Navy Commander Fired over Morality, Sexuality
Stars and Stripes reports that US Navy Cmdr Steven Everhart was removed in July from his command of the submarine USS Pennsylvania. The reason? Everhart was fired for who he loved.
The investigation, which began in early June, supported charging him with violating Uniform Code of Military Justice Articles 133 and 134, conduct unbecoming an officer and adultery, respectively, he said.
That the charges do not include false official statements, fraternization, or other internal military issues seems to indicate this was a non-official matter.
As even Michael “Mikey” Weinstein has noted, the US military is pretty much the last place in the United States where a person can be charged with (and convicted of) a crime for having relations with a person other than their spouse.
That creates a bit of a moral quagmire, because it requires the US military to insert itself into the bedroom of its troops — something homosexuals and other neo-sexual advocates say should be impermissible. As a result, the charge is almost always an “add-on” to other offenses — offenses which appear, at least, to be absent in this case.
Moral clarity is further complicated by the fact the US military lets its troops have sex with whomever they want, and as many people as they want. Only when they get married does the military suddenly develop a moral line — yet it is one that exists completely outside the military (fraternization excepted).
To be fair, the US military is just trying to do what society is demanding of it. If you’re a guy who wants to be with a guy, or a girl who wants to be with more than one guy, or you’re a guy who thinks he’s a girl but wants to be with a girl…whatever the case may be, society has told the military to leave it alone.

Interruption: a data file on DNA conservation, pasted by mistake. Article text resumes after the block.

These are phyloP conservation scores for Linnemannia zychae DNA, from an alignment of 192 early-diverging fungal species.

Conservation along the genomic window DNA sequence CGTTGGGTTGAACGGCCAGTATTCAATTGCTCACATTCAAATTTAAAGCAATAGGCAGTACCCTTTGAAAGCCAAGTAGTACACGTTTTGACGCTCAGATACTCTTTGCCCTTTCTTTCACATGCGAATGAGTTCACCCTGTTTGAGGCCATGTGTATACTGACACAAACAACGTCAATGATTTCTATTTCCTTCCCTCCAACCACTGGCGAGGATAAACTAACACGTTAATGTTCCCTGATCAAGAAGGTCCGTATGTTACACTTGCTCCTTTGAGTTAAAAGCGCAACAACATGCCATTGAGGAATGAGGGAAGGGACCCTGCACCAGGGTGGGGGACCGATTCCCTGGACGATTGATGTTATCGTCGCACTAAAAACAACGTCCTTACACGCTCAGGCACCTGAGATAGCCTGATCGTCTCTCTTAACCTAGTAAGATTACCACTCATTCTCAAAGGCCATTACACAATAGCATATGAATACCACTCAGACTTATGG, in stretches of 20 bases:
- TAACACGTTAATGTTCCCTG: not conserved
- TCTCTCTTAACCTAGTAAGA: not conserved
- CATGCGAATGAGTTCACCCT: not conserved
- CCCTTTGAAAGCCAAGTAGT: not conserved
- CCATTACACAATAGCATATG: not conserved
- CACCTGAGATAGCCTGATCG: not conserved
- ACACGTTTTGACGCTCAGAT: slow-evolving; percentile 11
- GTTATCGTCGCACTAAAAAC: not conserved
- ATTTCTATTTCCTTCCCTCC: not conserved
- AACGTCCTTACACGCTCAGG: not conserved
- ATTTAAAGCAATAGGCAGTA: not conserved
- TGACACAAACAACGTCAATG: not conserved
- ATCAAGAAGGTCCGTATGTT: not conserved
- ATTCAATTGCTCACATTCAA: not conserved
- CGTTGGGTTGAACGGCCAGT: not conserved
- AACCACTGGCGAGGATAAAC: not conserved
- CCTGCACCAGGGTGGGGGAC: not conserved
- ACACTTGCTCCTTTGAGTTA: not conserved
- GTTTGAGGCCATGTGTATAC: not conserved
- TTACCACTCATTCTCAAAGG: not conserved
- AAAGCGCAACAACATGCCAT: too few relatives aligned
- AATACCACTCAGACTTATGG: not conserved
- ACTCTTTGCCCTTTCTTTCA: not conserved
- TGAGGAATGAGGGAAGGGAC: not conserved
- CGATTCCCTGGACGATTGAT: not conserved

Yet those same activists, having secured “erotic liberty” for themselves, seem unwilling to defend others still considered “deviant” — like those who would have sex outside their marriage (or have an open marriage, or polygamists). The question, of course, is what makes one form of sexual behavior morally superior to the other, and upon what basis society and the military can draw a moral line in one case but not the other.
Ultimately, they can’t, which is why examples like this are so awkward. The general consensus is the swinging General or adulterous members of the military should still be “judged”. But that consensus is a social construct only; it is unable to withstand a simple question of morality — or even consistency. Perhaps the day will come when homosexuals or transgenders defend someone like Everhart or Haight for just being who they are and not living a lie, but it isn’t likely to be anytime soon.
Even an areligious pragmatic standard applied consistently would have at least been defensible in principle. “Keep your pants on unless you’re married” might do wonders to mitigate the epidemic of sexual assault, and it would present a consistent standard of behavior across the spectrum.
But that would require a “moral judgment” on the military’s part — something sexual activists claim can’t happen, lest they be swept up in the judgment.
So Airmen, Soldiers, Sailors and Marines are left in a position of being told “don’t do wrong…but we can’t tell you what wrong is, or why.”